Belgians in the North and South also attach great importance to home ownership. Only when you live in your “own four walls” do you really feel at home. The figures speak for themselves: 72 percent of all Belgians live in their own single-family home, 80 percent in Flanders, 82 percent in Wallonia – only the Brussels residents in their flats lower the average. “Every Belgian is born with a brick in his stomach,” is a widespread saying.

And once the house has been bought, the renovation work is done with great commitment. Building, tinkering and renovating are popular leisure activities, as the many building and do-it-yourself stores attest. The whole family often helps when building or renovating a house. Everyone can do something specific, such as laying tiles, painting or connecting taps, and colleagues and neighbours with a talent for handicrafts are also welcome.

And the house grows with its inhabitants. Many plots are narrow and long, with facades on the street side adjoining each other and plenty of space at the back – so you can add a terrace, a small workshop or a shed. Such an extension is called a kott (kot), the word is the same in all national languages and means something like shed. If you travel by train through Belgium, you will often see the backs of houses to which numerous of these nested sheds have been added – in most cases bypassing the building inspectorate.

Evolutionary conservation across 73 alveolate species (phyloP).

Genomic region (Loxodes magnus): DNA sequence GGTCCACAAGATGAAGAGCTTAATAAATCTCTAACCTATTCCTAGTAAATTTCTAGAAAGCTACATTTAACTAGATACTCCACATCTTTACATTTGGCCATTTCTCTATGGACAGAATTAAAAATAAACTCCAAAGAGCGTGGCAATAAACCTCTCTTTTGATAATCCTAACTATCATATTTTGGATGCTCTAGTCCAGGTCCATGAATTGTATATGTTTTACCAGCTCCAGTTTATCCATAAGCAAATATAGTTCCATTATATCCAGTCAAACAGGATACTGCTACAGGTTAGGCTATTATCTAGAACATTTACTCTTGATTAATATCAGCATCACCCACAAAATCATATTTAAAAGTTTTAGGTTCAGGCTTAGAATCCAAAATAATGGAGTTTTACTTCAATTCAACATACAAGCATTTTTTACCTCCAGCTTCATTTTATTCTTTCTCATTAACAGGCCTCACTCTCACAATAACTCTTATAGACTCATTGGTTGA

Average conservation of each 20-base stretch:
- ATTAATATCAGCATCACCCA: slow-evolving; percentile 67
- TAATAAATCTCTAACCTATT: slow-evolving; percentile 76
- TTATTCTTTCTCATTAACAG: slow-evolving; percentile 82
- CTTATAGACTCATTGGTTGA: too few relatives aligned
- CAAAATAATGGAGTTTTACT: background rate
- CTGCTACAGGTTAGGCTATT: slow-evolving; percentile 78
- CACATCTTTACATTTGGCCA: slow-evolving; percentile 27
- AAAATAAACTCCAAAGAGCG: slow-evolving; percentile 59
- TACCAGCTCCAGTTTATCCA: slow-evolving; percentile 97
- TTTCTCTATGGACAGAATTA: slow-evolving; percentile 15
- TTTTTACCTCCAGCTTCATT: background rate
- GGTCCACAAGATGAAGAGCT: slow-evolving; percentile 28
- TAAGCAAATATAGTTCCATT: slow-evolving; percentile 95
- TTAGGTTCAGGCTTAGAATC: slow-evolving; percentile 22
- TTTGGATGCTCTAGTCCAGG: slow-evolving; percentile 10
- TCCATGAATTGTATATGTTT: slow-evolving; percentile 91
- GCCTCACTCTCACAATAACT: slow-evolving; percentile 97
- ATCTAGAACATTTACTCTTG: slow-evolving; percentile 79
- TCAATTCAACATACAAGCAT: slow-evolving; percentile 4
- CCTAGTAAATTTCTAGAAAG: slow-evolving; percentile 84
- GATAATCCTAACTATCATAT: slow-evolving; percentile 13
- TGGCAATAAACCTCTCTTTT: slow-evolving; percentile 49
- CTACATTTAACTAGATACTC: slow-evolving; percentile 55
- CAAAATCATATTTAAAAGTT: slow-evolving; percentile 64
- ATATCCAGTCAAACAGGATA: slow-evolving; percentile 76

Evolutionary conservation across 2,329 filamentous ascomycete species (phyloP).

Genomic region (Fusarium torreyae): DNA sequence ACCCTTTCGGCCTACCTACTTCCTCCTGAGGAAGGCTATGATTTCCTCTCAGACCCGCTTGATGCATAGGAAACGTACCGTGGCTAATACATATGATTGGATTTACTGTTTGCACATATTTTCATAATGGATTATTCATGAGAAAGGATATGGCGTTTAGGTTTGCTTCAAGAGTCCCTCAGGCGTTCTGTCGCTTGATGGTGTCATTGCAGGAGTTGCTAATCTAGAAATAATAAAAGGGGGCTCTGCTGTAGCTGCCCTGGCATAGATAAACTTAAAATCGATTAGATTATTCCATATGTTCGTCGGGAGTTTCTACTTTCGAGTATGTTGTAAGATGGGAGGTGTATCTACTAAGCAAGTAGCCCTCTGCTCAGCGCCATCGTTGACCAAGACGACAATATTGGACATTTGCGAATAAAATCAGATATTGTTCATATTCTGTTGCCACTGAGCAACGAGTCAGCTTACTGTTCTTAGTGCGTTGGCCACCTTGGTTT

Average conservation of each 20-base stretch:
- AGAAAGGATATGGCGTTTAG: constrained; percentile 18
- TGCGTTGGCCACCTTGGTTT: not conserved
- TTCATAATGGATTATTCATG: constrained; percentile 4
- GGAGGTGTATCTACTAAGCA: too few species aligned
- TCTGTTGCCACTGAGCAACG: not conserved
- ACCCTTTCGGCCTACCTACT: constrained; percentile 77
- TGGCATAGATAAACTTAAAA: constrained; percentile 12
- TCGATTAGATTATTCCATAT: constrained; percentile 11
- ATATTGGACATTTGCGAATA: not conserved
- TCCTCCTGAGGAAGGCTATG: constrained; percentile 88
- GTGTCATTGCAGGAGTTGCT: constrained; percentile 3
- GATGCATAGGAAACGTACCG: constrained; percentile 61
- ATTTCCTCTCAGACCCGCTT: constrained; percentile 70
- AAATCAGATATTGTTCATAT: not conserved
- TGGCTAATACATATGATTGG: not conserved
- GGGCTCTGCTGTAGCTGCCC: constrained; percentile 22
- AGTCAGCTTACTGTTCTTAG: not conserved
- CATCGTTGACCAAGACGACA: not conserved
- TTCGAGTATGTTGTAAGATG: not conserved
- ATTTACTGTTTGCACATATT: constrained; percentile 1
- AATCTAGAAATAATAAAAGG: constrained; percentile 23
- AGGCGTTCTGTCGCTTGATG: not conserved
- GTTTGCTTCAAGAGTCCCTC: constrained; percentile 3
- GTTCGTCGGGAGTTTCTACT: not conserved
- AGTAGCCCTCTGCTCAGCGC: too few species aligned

Here, when building or converting a house, anyone can realise their ideas, especially the numerous unauthorised extensions are often described as a symbol of what is considered typical Belgian non-conformism. People just don’t like to be told what to do. And until 1995 there really were no binding building plans in Belgium – a fact that is clearly visible in the country today.

The Belgians themselves often joke about this – there are Facebook pages like ugly Belgian houses that show a few highlights of bad taste. However, there are also many other examples, successful combinations of traditional and modern style, smart ideas and extremely stylish properties.